Friday, November 06, 2015

Writing: Who Reads What...And Does It Matter?

The Barna Group has recently released the results of a survey about reading, and the findings are interesting both to writers and readers. You can read the entire survey here, but a few of the high points include these:

Roughly two-thirds of the general population read five books per year. It varies a great deal according to the age of those queried, and one quarter of the Generation X respondents didn't read any books at all. Where do you fit into this?

In general, readers prefer fiction. However, among practicing Christians, there was a definite preference for non-fiction. This is attributed to the reason many of these people gave for their reading—“to grow and develop spiritually.” I've encountered this mindset a good bit when talking with other Christians. It's laudable, but what does that say to those of us who write Christian fiction (or, to use the newer term, inspirational fiction)?

About one-third of adults buy their books via brick-and-mortar outlets, while ten percent primarily order their books online. It’s interesting that about fifteen percent of adults across all age ranges usually borrow books rather than buying them. If the book is bought by a library, the author gets a royalty. If it's borrowed from a friend, though, the author gets nothing. And I've been told that the average book is read by five people, so there's a good bit of borrowing and loaning going on.

The summary of the study that I read didn’t give a definitive answer to one big question—are e-books replacing print books in popularity?  As best I can tell, though,  it appears that the printed word is still favored by a significant number of respondents.


All that’s very interesting, but it leaves a big question unanswered for writers. Do the results of this survey affect what you write and how it's published? And readers, do your habits match what Barna found in the survey? Let me know by leaving a comment.

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8 comments:

Kris M said...

I'm a reader and I read a lot more than average! I think I read between 10 and 15 books a month (and some months even more than that!). Some come from the library, some I get on sale at either a store or online, some I get free to review and finally some I buy at yard sales or thrift stores. I simply read too quickly and therefore too many to buy them at regular prices. But, I do lead a bookclub at my church and purchase the books for the members so that means I am buying new about 20 books a month (always online since they then get shipped to me). And I am so appreciative of the many authors who write inspirational fiction!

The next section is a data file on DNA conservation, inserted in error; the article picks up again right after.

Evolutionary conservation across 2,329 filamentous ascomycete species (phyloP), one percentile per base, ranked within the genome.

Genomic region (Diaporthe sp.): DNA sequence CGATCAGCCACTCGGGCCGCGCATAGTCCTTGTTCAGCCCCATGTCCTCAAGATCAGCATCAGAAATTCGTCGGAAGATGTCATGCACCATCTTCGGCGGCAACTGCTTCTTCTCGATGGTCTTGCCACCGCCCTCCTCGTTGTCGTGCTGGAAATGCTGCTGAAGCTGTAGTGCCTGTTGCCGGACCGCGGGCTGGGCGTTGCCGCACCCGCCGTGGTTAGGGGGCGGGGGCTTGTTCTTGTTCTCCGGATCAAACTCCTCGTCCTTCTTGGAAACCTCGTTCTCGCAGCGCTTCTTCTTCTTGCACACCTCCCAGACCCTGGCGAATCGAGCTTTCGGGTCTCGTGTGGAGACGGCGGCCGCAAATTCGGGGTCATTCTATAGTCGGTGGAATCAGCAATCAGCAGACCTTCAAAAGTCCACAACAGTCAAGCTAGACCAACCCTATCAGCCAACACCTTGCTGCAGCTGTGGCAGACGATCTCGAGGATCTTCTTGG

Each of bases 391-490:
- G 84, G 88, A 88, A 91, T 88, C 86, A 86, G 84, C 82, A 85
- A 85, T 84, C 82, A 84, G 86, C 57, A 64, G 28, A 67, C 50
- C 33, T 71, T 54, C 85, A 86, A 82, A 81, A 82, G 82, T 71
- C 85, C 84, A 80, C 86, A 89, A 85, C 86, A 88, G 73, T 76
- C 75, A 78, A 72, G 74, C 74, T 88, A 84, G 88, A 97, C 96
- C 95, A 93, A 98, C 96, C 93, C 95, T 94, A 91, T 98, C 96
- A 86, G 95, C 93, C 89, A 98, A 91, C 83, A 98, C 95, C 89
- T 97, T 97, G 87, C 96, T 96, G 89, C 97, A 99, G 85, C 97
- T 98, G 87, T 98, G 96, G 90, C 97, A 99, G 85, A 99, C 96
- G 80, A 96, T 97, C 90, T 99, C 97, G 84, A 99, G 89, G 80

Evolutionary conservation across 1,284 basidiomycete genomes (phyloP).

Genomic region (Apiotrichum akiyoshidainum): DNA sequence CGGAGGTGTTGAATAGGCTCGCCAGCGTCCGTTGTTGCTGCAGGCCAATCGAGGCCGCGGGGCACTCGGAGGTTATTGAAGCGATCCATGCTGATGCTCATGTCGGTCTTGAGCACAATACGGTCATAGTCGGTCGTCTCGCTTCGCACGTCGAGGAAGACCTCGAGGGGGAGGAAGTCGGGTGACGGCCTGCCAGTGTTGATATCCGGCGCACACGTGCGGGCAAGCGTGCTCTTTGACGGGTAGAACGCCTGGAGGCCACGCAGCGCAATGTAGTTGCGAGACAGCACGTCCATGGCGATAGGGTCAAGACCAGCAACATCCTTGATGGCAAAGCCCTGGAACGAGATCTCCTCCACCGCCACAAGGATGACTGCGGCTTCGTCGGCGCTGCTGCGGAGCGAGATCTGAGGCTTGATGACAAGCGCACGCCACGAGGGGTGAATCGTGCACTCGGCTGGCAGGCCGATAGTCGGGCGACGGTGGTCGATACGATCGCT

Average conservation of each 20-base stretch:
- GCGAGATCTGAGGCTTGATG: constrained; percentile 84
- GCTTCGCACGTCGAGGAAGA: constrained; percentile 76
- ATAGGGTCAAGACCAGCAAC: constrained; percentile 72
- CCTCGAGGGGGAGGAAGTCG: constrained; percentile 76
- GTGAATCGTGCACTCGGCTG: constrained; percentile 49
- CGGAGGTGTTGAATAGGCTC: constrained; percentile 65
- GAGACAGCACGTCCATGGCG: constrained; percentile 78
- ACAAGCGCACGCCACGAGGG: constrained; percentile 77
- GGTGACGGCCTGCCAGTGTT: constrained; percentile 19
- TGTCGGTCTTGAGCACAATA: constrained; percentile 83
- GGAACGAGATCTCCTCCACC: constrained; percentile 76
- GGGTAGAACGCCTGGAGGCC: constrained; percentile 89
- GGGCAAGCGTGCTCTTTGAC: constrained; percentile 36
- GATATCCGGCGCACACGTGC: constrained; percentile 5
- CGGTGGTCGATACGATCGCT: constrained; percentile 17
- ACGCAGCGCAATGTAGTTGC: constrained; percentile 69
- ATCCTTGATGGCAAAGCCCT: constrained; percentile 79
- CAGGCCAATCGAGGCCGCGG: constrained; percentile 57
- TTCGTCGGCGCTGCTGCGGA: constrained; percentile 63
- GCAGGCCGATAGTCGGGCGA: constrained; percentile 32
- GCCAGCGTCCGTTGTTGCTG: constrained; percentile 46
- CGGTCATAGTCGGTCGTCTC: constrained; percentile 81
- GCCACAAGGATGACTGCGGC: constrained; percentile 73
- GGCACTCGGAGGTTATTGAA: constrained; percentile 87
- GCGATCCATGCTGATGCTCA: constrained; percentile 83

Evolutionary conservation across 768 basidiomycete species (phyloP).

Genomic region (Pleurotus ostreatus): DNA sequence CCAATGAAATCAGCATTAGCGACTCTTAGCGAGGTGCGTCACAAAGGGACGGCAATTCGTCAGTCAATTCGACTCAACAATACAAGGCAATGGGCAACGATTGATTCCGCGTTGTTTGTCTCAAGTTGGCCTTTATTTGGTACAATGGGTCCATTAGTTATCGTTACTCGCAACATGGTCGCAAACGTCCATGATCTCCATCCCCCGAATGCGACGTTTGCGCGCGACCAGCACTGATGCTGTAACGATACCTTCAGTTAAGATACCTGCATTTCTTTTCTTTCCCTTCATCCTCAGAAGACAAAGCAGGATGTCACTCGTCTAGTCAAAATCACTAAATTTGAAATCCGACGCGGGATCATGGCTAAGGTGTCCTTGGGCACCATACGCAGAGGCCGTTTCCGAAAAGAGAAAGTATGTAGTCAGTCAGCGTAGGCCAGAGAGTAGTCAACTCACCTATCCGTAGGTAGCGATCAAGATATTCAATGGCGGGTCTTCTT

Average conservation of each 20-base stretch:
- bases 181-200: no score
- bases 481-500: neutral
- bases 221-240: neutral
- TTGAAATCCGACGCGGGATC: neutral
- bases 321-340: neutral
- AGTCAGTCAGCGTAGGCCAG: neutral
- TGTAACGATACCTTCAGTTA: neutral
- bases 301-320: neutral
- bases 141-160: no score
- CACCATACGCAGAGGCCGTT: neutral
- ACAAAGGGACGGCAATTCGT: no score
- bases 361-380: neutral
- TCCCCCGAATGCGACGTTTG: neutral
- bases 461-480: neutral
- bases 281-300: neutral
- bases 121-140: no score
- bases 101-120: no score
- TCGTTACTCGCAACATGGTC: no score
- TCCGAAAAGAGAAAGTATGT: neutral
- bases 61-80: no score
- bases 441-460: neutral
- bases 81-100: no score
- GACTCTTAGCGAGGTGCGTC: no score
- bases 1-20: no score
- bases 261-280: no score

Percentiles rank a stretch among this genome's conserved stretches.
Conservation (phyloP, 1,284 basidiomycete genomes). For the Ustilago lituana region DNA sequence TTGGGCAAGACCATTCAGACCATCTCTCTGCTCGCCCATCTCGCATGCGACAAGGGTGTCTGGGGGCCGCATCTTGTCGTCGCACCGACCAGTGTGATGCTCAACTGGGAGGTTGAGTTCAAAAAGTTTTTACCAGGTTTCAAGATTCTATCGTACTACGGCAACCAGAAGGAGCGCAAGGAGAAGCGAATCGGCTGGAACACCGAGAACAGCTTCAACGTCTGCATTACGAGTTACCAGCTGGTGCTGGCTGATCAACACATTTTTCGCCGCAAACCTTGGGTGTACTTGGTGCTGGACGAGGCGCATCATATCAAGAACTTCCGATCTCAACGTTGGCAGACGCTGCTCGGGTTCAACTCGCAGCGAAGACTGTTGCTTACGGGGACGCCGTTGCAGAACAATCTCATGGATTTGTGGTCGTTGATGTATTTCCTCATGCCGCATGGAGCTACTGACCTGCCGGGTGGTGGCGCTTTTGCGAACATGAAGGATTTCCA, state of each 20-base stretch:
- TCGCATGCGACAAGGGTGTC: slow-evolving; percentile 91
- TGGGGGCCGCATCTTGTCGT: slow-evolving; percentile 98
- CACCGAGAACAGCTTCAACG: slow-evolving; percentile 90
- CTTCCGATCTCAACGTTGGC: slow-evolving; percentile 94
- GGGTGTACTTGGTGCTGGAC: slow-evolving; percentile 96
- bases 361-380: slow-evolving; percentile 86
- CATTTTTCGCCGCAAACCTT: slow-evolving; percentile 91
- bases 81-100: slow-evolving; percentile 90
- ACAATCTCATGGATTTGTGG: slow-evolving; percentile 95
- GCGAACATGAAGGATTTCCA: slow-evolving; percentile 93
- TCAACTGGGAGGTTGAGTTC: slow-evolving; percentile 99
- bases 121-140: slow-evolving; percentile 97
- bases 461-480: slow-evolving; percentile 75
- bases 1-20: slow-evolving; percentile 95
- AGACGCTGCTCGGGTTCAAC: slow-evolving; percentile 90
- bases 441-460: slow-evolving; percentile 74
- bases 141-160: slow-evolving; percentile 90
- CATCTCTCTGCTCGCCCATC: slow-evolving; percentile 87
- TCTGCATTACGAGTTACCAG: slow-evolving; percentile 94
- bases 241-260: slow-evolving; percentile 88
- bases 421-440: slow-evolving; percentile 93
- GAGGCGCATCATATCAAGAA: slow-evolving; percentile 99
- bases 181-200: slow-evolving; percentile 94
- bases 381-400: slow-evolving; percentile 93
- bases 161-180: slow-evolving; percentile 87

Richard Mabry said...

Kris, you're at the top end of the bell curve from which Barna took the "average," and it's appreciated. Thanks so much for what you do to support writers, especially writers of inspirational fiction--and thanks for leaving a comment. Blessings.

Patricia Bradley said...

I read an average of 30 books a year, and that's just a guess. It depends on whether I have a deadline or not.

Richard Mabry said...

Patricia, you're the embodiment of the advice that a writer must read. I haven't counted, but I think I'm a bit behind you.

Susan Johnson said...

I read a lot of Christian fiction. I think it is a very important market. My reading goal this year is 60 books. I'm not sure if I will make it, but I will be close.

Richard Mabry said...

Susan, obviously you're above Barna's norm...and, speaking for authors everywhere...I appreciate it. Thanks for reading, and for your comment.

Flybabymom said...

I generally read 50 - 70 books per year, probably half & half fiction and non-fiction. Perhaps 25 - 30 percent of those are e-books, most of which I download free. At least 50 percent are books I borrow from the library. Maybe 1 or 2 are borrowed from friends. The rest I buy. And...I'm a beginning writer. I love your books, Dr. Mabry! My parents were both physicians and I loved being on the periphery of medicine. :) I enjoy your blog, too.

Richard Mabry said...

Bless you, and may your tribe increase--obviously there were a lot of non-readers in the Barna survey if their average came out like it did, yet you read so many books per year. And thanks for your kind words about my writing. Best wishes on your own. And I appreciate the comment.